During the 1980s, Marshall became involved in a bitter fight, along with the Young Administration, to raise funds for, build, and operate a greatly contested trash-burning plant. Marshall also worked to arrange financing for a massive new Chrysler automotive plant on Detroits east side, where North Americas Jeep Cherokees are built. It was an $82,000 a year job, but as Marshall told Edmonds at the time, I work hard for my money. She regularly put in 14-hour days.

But Marshalls job also had its perks, and she moved inside Detroits circle of accomplished African American young professionals. In the mid-1980s she began dating Don Barden, at the time a cable-television system owner campaigning to win the lucrative contract for Detroits cable franchise. Both kept running into one another at the same civic and social functions, and they married in 1988. Barden later sold his Barden Cablevision and delved further into the real-estate and casino industries.

Marshall lost her job with the election of a new mayor, Dennis Archer, in 1993. The following year her husband appointed her president and chief executive officer of Waycor Development Company, a real-estate developer building new luxury homes in Detroitironically, a terrific sign of Detroits overall financial prosperity and symbolic of just how far it had come since 1982. Marshalls executive duties are not limited to the Detroit area, however: Waycor builds in St. Louis and other cities, and she is also chief operating officer of one of her husbands other business interests, an automobile manufacturing plant in Namibia.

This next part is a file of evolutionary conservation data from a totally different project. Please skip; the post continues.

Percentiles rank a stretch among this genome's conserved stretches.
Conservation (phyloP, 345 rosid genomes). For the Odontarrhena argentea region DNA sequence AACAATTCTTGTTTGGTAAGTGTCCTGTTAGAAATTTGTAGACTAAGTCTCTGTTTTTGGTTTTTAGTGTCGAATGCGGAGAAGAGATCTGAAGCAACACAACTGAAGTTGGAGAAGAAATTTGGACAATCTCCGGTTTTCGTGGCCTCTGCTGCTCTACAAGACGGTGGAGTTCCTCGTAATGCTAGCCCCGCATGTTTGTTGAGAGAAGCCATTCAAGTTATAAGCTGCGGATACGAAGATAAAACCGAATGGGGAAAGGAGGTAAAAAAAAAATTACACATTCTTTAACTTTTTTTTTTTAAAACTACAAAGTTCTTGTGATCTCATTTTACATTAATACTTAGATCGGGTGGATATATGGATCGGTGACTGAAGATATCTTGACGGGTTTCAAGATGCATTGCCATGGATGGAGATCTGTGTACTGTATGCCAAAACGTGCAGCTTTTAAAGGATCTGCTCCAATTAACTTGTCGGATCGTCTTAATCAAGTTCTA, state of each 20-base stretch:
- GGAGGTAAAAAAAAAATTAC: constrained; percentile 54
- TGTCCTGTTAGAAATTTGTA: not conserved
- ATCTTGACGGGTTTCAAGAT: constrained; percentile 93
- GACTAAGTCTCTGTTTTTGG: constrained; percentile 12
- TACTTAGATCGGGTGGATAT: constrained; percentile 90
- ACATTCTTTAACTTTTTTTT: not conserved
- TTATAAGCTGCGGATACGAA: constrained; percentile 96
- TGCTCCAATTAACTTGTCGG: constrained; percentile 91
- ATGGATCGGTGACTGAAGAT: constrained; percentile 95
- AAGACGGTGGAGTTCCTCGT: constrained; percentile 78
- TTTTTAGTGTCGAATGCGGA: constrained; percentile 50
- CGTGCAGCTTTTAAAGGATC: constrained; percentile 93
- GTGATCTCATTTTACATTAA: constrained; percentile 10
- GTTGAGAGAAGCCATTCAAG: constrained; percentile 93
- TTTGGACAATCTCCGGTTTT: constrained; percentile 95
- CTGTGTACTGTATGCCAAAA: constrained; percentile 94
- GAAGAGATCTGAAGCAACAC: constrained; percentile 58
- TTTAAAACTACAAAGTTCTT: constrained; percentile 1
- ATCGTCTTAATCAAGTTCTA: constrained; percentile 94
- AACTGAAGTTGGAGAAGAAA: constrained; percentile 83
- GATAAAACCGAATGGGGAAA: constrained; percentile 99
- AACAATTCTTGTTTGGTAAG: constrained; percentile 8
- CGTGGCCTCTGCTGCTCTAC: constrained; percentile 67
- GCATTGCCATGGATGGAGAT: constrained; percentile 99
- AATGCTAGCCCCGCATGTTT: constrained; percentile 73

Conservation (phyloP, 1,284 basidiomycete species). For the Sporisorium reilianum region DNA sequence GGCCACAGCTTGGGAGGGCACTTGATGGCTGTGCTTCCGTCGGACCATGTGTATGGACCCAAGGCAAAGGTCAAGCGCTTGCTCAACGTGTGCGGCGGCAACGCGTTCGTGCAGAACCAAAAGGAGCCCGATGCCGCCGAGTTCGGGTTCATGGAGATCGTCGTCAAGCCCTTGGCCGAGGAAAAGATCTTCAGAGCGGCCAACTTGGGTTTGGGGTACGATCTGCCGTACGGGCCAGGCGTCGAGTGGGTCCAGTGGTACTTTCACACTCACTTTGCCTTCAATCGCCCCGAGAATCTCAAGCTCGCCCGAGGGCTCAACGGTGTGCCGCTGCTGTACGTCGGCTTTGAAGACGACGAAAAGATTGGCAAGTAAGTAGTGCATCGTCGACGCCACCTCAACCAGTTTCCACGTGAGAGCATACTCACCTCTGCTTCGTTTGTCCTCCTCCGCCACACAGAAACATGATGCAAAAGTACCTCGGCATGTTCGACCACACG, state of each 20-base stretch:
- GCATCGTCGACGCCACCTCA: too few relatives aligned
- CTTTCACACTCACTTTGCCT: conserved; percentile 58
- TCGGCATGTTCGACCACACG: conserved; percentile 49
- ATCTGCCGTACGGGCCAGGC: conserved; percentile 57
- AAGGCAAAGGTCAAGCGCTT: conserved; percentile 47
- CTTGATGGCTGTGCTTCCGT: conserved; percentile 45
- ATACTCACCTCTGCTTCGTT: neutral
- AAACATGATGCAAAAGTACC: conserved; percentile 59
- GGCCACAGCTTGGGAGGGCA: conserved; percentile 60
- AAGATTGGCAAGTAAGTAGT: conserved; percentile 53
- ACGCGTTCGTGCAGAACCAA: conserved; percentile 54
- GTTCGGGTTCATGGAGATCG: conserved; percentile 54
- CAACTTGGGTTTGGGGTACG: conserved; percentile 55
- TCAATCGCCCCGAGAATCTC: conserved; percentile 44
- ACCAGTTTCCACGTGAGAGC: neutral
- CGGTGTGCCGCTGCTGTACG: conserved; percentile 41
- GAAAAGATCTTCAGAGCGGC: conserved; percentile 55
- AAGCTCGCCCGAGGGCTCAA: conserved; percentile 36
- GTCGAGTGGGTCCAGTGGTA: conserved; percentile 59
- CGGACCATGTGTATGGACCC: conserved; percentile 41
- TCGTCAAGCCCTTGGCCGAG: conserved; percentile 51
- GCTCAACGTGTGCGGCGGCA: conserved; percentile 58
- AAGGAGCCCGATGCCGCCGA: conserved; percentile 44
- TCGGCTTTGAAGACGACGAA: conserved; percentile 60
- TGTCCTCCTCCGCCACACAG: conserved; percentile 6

While her husband is a generous contributor to the Democratic Party coffers, the couple are renowned local philanthropists as well, giving back to the community in which both were raised. TheDetroit Symphony Orchestra and the citys acclaimed Museum of African-American History have been beneficiaries of their largesse, and Marshall is active in numerous area institutions. In 1997 she was tapped to serve on team of community leaders given the task of reviewing the Detroit Public School systems troubled finances.

In 1998 Don Barden entered into a media and political battle with the Archer administration over casino owner-ship; Barden was unhappy with the mayors picks by which several other entrepreneurs received three lucrative licenses. As a result of Bardens efforts, a referendum was held that allowed county residents to vote for what became known as the Barden Proposal, that would have allowed one black-owned casino enterprise. Voters chose the mayors plan, however, though Barden had enlisted the help of pop singer Michael Jackson.

Marshall, who had her first child at the age of 41, lives in a palatial stone home in a mansion-lined street in northwest Detroit. The area is now home to many of the citys most prominent names in politics, business, and sports. Marshall is described as warm, energetic, a stylish dresser with a penchant for the highest heels, and a rapid-fire talker. Despite her list of achievements, Marshall always planned to stay in Detroit: I would like for my children to look at Cobo Hall or the Chrysler Jefferson Avenue plant, which I had a part in, and say, Isnt this a neat thing. It would be like my children touching the tips of their noses and saying, Gee Ive got a great noseits like my mothers nose.


Detroit Free Press, October 2, 1982, p. 1C; November 9, 1983; November 23, 1986; November 18, 1990, p. 3J; June 30, 1993, p. 1A; April 16, 1997.

Detroit News, January 5, 1997; February 20, 1997; October 10, 1997; June 24, 1998; October 9, 1998.

Essence, October, 1998.

Carol Brennan

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Marshall, Bella 1950–

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Marshall, Bella 1950–